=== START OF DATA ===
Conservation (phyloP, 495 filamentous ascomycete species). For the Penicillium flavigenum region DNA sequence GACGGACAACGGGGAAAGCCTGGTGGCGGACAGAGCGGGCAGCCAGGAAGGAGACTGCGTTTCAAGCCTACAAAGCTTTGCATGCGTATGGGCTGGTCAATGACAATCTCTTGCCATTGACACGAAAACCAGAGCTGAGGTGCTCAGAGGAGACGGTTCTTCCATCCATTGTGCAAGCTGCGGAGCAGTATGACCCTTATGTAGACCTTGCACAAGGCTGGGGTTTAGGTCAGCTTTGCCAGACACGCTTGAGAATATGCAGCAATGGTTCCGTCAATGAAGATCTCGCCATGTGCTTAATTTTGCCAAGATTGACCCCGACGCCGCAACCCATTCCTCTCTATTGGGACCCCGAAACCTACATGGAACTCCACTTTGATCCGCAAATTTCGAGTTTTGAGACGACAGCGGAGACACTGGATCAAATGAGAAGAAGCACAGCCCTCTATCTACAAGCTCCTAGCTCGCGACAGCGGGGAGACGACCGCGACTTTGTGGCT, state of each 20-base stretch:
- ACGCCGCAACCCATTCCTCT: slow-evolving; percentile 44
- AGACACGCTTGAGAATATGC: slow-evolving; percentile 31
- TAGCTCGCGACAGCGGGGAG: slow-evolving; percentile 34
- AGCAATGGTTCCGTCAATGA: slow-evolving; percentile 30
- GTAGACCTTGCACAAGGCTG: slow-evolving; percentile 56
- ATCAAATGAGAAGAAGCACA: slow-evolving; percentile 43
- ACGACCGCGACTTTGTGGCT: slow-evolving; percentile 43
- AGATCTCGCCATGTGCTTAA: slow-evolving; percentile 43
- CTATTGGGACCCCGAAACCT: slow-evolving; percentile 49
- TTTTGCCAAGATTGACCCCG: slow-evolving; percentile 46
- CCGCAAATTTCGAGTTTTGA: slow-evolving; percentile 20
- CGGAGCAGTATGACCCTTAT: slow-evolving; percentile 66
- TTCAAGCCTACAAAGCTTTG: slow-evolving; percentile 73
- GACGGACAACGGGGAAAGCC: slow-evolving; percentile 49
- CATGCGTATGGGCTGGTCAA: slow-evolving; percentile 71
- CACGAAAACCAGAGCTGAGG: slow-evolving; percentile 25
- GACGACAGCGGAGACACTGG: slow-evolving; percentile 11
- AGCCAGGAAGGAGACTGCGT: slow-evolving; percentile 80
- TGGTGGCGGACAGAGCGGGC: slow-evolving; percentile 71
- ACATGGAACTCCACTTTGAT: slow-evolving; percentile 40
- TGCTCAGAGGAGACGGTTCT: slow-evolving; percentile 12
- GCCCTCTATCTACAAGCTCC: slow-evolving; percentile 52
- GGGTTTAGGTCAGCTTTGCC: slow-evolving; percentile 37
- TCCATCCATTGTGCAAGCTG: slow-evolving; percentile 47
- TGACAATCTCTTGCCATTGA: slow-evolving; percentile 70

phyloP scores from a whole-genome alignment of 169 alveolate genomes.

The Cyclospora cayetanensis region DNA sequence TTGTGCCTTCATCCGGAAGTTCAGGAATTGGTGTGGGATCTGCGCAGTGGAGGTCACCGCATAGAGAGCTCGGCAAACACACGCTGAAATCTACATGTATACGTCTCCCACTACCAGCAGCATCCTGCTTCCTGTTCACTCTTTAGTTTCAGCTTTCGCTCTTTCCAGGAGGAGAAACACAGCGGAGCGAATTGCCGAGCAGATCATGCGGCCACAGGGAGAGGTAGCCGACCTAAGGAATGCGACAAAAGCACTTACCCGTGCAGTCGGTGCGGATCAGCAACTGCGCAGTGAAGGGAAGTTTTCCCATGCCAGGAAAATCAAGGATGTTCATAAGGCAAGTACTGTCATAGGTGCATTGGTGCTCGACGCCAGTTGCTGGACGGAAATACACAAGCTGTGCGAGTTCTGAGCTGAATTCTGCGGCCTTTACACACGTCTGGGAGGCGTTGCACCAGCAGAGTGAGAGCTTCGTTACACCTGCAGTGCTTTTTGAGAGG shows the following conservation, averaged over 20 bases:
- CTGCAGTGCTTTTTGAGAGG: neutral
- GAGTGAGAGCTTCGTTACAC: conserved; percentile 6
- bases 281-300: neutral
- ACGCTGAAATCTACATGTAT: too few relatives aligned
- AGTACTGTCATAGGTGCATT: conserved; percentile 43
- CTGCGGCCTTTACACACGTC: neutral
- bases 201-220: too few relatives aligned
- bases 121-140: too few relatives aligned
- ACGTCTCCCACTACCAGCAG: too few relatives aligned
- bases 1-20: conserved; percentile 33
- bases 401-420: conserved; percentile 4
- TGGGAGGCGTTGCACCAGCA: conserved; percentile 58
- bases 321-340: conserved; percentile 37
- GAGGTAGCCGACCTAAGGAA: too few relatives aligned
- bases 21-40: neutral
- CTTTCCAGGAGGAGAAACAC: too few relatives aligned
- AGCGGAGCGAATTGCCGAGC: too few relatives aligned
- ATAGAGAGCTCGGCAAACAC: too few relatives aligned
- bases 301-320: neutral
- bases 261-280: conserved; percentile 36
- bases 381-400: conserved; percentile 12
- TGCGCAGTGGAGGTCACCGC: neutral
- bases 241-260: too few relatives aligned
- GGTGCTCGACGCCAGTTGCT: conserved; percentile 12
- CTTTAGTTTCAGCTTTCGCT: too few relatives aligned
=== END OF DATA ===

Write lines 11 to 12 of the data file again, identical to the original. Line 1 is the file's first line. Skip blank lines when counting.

- TTTTGCCAAGATTGACCCCG: slow-evolving; percentile 46
- CCGCAAATTTCGAGTTTTGA: slow-evolving; percentile 20